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Royals, Jays, Halos taking low-key approach

Clubs looking to patch holes, but not completely overhaul their rosters @TracyRingolsby

A winter after grabbing headlines with franchise makeovers that turned into summer disappointments, the front offices in Kansas City, Toronto and Anaheim have taken a low-key approach to this offseason.

The teams are looking to patch holes, but there is no sense of urgency to rearrange the roster this time around.

"Your needs vary year to year," said Blue Jays general manager Alex Anthopoulos. "Everyone is trying to get things done, but your needs vary from year to year."

The needs for the Royals, Blue Jays and Angels are not as major this year as they were a year ago. There can be a value to allowing things to settle down and not constantly undertaking a roster makeover.

And there's plenty for those teams to have to settle down from a year ago.

Think about it.

The Blue Jays brought in manager John Gibbons, signed free-agent outfielder Melky Cabrera and infielder Maicer Izturis, and swung two major deals that included the addition of starting pitchers R.A. Dickey, Mark Buehrle and Josh Johnson, and shortstop Jose Reyes.

The Angels, a year after signing free agent Albert Pujols and trading for catcher Chris Iannetta, not only signed free-agent outfielder Josh Hamilton, but they overhauled their rotation by signing free agents C.J. Wilson and Joe Blanton, and trading for Jason Vargas and Tommy Hanson.

The Royals underwent a major rotation restructuring that began with the July 20, 2012, acquisition of right-hander Jeremy Guthrie from Colorado, and included acquiring Ervin Santana from the Angels, and then a trade that marked a major change in direction for a team built off home-grown products. Kansas City landed veteran starters James Shields and Wade Davis from Tampa Bay for a prospect package that included outfielder Wil Myers, the 2013 AL Rookie of the Year Award winner, and pitching prospects Jake Odorizzi, a right-hander, and Mike Montgomery, a left-hander.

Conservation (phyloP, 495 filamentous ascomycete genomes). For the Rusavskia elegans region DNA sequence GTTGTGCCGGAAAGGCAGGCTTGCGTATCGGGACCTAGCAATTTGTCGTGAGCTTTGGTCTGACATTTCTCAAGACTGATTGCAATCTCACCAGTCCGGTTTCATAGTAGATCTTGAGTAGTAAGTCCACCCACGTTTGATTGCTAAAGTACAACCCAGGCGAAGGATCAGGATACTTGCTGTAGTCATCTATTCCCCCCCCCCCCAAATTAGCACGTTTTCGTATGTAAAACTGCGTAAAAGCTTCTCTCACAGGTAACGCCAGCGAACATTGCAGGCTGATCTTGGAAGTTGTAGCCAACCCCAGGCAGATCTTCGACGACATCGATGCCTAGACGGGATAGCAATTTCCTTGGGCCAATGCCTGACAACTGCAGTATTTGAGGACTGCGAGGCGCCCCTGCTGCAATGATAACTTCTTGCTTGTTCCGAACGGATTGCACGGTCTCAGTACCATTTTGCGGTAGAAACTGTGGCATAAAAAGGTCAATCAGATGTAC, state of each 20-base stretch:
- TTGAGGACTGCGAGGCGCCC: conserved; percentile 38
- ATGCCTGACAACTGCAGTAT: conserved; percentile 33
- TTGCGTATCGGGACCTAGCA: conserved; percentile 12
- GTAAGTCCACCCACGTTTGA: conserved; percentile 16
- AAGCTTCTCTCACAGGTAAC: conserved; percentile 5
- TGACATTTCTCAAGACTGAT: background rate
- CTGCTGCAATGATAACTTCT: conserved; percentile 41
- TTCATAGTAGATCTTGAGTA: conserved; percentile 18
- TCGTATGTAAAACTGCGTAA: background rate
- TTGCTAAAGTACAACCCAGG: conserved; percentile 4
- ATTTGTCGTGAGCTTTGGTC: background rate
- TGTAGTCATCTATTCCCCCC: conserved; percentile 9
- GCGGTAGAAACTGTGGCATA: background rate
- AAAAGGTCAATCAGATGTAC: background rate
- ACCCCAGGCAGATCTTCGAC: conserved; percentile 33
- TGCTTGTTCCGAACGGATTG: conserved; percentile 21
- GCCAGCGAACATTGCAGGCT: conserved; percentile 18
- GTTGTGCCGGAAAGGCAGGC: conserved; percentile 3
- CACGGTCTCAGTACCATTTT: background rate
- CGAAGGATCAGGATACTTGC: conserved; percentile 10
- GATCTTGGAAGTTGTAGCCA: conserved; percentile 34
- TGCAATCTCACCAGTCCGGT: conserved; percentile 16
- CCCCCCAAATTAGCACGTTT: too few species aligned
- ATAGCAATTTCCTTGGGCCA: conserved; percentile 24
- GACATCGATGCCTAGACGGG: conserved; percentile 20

This offseason?

Well, the Angels know they have some work to do. It just won't be as headline-catching this time around. They have spent the past four Octobers at home, watching baseball's postseason after an eight-year stretch in which they won five division titles and as the American League Wild Card in 2002 claimed the only World Series championship in franchise history.

The Halos have filled a third-base need and addressed bullpen depth by trading outfielders Peter Bourjos and Randal Grichuk to St. Louis for third baseman David Freese and right-hander Fernando Salas.

"This year, what we do address will be with trades, rather than the [free-agent] route," said Angels general manager Jerry Dipoto.

The Royals did find a left-handed look for the rotation, signing free agent Vargas after his one year with the Angels. Vargas is only 51-58 in his big league career, but he has pitched 190-plus innings three of the past four seasons. He filled a back-of-the-rotation need and fit the Royals' budget.

"Winning negotiations for a top free agent is never going to be a way of existence for us," said general manager Dayton Moore.

The Blue Jays? Well, they are kicking tires.

"It's not a lack of trying," said Anthopoulos.

The activity so far was a reported agreement to terms with free-agent catcher Dioner Navarro, which led to the Jays non-tendering J.P. Arencibia on Monday night after they were unable to trade him to another team. But then the Blue Jays don't have as many needs this winter.

Yes, last season went wrong for the Blue Jays, who finished in last place in the AL East for the third time since 1981. However, they also have to be realistic in what went wrong this year, which included season-shortening injuries to J.A. Happ, Johnson and Brandon Morrow. The three combined to make only 44 starts and work only 228 1/3 innings.

Only three of the nine position players appeared in 120 games, including Cabrera, who was limited to 88 games, and Reyes, who appeared in 93 games.

"Some things didn't go as planned," admitted Anthopoulos. "Having 67 percent of your rotation on the shelf is not part of the expectation. And when you lose key position players, it's not just the offense, but the defense that is impacted."

Things didn't go as planned for the Royals either, but they had a more tangible sign of hope than the Blue Jays. Kansas City finished third in the AL Central, behind Detroit and Cleveland, but it went 88-76, giving the Royals their second winning season in 19 years.

"We had the best record in the American League in the second half of last season," said Moore of the Royals' 43-27 second-half surge. "What's that mean? It means we played well for 2 1/2 months. There's no prize for that."

Going 8-20 in May "was a disaster," added Moore. "We did rebound from that. We did play well in the second half. We have to play better than everyone else for 162 games, not nine or 10 weeks."

The Royals, like the Blue Jays and Angels, feel they have the foundation to play better in 2014 than they did a year ago without having to undergo a major offseason makeover this time around.

Tracy Ringolsby is a columnist for

Peter Bourjos, David Freese, Dioner Navarro, Fernando Salas, Jason Vargas